On the other hand, I'd expect consistency if making something similar out of name-brand parts such as Loc-Line. I haven't had a chance to try them, though.

--Chris S.


Problem with Loc-Line? They are a bad choice for a flash arm since they can't support weight rotationally. The segment will just spin in place.

They were designed to carry only the weight of fluid passing through the segments.

The Chinese designs would include a flexible metal rod inside the plastic flex joints to support the weight of the flash. The problem was the poor quality control.

Sorry for the long reply!

Best,

Robert

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Post by MarkSturtevant »

This discussion has been very useful, not only for helping to direct efforts toward having a dual arm device for flash heads mentioned at the start, but also for my own scheme of having a dual arm system to hold LED lights.
Over this time I have done some more perusing of the internet, and found what look like successful commercial designs:
https://www.dpreview.com/forums/thread/4191675
A similar one that someone made:
https://www.youtube.com/watch?v=bmKms6po5NA

https://www.nickybay.com/2018/02/meike- ... -r1c1.html
That one is here:
https://www.macrodojo.com/product/fotop ... s-bracket/

And similarly:
https://www.shutterbug.com/content/test ... sh-bracket

And finally:
https://owlbracket.com
https://www.photomed.net/r2_dpfb.htm

And so on. These are generally rather expensive, though the one shown by Nicky Bay is not that bad. What is shared by these designs is that the armatures are generally rigid over much of their length, especially at the camera body where strain is greatest, and many other joints are restricted to only horizontal action which is a good thing in that they can not droop by weight. The one shown by Nicky Bay and the similar Strobe System one are my favorite designs since they have a short set of ball joints on the end, so one can have more control in the direction of the light.
I would like to try to make one like those with some elbowed camera brackets and some Loc Line tubes for the flexible ends. It is noted By Robert that the flaw with those is they are not good for rotation. So one should come up with a joint, maybe between the Loc Line and the light, which enables rotation. I am leery of those ball clamp joints like I tried with my dual arm. I don't know if any of those are any good.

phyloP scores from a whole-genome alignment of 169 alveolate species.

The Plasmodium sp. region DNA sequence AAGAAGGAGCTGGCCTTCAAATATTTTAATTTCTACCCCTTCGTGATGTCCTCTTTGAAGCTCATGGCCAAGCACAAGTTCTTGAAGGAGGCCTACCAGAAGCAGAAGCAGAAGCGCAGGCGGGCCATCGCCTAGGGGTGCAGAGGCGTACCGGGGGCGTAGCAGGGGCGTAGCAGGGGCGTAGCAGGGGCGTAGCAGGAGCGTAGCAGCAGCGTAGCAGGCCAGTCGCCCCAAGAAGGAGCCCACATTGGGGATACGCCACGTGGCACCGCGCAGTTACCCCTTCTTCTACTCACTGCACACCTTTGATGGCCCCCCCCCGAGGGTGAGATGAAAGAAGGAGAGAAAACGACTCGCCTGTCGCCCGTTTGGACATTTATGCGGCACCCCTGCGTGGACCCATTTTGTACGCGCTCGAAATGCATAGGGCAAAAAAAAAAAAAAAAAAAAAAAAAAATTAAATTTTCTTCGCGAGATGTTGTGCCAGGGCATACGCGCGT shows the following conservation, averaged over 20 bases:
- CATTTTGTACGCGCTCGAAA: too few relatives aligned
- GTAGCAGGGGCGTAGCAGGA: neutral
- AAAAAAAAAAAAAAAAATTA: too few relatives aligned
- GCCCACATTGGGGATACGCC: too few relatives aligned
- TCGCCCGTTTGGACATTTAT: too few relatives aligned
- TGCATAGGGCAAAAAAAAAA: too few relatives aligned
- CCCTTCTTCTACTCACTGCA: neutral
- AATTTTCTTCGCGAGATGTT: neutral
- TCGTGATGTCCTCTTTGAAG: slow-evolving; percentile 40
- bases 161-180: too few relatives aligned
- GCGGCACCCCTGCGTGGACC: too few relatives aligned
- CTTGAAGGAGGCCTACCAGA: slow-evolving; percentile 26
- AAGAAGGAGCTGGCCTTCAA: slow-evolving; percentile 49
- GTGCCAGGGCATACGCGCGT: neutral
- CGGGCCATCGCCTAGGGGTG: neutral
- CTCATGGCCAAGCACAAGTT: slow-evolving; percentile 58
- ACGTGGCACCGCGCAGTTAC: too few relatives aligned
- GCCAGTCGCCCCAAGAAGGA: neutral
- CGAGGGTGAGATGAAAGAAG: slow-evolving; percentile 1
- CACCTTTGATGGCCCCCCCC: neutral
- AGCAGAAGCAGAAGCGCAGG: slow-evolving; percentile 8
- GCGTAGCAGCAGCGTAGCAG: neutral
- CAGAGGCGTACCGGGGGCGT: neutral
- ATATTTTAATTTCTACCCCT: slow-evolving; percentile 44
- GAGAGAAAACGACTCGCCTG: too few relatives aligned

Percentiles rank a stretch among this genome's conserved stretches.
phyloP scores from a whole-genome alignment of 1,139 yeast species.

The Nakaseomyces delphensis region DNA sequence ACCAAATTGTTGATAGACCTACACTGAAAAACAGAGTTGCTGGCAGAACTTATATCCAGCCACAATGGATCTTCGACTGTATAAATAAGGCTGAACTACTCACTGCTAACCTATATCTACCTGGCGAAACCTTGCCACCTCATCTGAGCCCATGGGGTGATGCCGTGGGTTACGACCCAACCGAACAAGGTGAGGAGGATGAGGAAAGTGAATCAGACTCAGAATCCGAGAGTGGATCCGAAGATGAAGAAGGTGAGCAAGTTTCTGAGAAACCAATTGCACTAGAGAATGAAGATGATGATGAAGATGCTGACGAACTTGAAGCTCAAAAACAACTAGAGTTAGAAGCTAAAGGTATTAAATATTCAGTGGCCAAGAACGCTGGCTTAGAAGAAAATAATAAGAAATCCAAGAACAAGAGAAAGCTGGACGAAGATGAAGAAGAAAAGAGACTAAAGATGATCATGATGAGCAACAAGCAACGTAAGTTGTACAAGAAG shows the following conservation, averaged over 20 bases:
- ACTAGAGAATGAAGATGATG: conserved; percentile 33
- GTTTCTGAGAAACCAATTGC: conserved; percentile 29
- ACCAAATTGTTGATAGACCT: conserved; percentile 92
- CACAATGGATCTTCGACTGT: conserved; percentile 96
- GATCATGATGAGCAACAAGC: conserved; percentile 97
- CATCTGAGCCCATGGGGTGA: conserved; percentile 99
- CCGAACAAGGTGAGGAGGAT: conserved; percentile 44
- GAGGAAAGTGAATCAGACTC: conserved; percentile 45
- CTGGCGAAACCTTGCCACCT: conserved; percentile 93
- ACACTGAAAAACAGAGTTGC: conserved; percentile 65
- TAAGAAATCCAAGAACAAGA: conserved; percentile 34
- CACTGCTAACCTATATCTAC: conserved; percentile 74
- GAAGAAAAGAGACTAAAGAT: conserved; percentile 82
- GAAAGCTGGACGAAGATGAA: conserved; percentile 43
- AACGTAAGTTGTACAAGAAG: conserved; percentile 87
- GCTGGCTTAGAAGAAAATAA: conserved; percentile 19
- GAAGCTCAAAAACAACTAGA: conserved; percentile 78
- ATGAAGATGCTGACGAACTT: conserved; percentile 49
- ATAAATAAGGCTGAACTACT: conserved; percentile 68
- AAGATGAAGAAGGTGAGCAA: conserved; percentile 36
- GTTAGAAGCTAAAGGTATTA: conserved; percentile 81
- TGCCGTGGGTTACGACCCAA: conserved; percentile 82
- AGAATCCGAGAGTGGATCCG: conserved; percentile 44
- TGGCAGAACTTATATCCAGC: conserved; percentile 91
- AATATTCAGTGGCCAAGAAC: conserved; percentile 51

Mark Sturtevant
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RobertOToole
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Post by RobertOToole »

Hi Mark,

Hard to beat a QR clamp, plate, and an generic articulating arm with a cold shoe at the end and a wireless controller.

The arm is $10-15 or $50 for a Bogen fluid arm. Clamp and plate are $5 each. Stable, solid and flexible and re-configurable.

Just use a larger bracket and another arm for a twin flash.

Hard to go wrong with the setup.

Best,

Robert


Arm (fluid control):


Image

Clamp bracket:

Image

kaleun96
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Post by kaleun96 »

I wonder if the flex and play in the mechanics of gorillapod arms and goosenecks help stop them from unthreading compared to rigid Magic/articulating arms. That's always been a problem for me in the field with them, even when mounted vertically, it only takes a small bit of sideways movement with a flash on the end to cause the arm to unthread.
- Cam

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Post by MarkSturtevant »

RobertOToole wrote: Hard to beat a QR clamp, plate, and an generic articulating arm with a cold shoe at the end and a wireless controller.
The arm is $10-15 or $50 for a Bogen fluid arm. Clamp and plate are $5 each. Stable, solid and flexible and re-configurable.
Just use a larger bracket and another arm for a twin flash.
Thank you. Maybe magic arms, but those might or might not take the weight. The Manfrotto variable friction arms seem to be in the $100 range and above and I would need two of them.
Mark Sturtevant
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RobertOToole
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Post by RobertOToole »

MarkSturtevant wrote: Thank you. Maybe magic arms, but those might or might not take the weight. The Manfrotto variable friction arms seem to be in the $100 range and above and I would need two of them.
I posted the wrong arm, this is the correct unit, the 819.

Manfrotto rates the arm for a 3 kg payload and I can tell you when you lock it, its locked.

It's hydrostatic, uses fluid pressure to dampening movement and locking.

Looks like its discontinued, but you can find them used.


Image